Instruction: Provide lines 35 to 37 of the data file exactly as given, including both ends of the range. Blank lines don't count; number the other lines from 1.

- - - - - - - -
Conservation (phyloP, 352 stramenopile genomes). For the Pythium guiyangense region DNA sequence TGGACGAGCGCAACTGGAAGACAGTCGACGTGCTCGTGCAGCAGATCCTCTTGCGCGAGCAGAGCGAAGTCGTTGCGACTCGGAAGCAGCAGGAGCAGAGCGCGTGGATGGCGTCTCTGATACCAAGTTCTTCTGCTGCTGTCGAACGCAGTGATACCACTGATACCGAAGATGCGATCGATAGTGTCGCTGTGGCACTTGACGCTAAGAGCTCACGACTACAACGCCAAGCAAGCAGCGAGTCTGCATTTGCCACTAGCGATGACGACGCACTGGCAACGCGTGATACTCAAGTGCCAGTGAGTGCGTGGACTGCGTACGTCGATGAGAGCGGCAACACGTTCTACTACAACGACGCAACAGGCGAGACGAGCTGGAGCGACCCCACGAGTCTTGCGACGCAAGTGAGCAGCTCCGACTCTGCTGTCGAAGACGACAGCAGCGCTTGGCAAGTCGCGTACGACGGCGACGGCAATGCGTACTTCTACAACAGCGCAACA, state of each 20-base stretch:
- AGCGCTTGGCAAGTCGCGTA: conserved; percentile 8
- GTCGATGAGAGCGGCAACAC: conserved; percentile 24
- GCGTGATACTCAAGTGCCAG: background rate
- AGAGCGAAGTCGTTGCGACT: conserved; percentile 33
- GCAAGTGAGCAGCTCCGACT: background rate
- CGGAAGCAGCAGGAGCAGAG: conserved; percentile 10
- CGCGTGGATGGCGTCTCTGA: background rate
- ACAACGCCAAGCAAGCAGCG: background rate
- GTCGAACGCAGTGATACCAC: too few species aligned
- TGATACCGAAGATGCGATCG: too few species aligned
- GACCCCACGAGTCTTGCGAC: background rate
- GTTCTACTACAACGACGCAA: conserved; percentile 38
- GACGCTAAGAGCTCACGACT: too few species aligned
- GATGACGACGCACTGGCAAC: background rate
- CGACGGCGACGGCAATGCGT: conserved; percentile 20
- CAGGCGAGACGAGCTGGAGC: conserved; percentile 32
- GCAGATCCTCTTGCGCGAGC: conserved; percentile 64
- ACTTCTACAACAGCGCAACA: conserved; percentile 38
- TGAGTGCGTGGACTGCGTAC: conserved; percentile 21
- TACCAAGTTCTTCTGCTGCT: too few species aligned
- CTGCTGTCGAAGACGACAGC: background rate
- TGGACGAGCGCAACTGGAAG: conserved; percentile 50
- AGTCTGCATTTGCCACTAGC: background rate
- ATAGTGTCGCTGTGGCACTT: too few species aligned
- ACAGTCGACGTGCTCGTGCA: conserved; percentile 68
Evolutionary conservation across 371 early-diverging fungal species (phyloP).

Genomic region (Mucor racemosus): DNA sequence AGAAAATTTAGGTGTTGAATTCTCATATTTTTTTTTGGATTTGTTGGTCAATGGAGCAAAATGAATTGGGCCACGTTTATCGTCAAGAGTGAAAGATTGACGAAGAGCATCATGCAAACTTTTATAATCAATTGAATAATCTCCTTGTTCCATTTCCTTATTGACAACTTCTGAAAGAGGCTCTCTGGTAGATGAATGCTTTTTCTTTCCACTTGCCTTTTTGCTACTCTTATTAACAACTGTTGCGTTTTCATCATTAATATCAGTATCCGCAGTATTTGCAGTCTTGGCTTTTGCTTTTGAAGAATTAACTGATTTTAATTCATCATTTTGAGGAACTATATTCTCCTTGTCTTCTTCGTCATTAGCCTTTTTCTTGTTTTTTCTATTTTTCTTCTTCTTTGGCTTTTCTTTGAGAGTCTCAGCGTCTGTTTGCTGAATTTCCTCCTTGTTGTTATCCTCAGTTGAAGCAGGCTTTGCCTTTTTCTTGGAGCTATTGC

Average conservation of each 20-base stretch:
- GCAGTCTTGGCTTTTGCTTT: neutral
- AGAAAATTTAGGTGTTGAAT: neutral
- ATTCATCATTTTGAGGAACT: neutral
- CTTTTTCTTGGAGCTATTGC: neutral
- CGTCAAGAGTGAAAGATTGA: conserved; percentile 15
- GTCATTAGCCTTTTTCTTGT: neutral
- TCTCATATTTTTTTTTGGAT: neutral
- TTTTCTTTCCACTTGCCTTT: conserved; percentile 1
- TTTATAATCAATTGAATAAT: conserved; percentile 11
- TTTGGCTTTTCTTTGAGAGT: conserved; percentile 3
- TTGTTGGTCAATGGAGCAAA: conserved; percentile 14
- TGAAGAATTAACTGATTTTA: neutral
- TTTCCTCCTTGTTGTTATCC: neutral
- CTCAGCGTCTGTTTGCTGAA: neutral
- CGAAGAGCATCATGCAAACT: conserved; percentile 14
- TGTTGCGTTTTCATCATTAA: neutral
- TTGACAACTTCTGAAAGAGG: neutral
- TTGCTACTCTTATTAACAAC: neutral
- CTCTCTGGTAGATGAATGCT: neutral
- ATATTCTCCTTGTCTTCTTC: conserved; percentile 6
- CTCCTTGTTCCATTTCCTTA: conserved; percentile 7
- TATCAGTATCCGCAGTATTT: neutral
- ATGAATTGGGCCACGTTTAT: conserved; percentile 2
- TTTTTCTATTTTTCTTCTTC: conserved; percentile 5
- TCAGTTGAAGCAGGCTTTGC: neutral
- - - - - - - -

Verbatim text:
- GTCATTAGCCTTTTTCTTGT: neutral
- TCTCATATTTTTTTTTGGAT: neutral
- TTTTCTTTCCACTTGCCTTT: conserved; percentile 1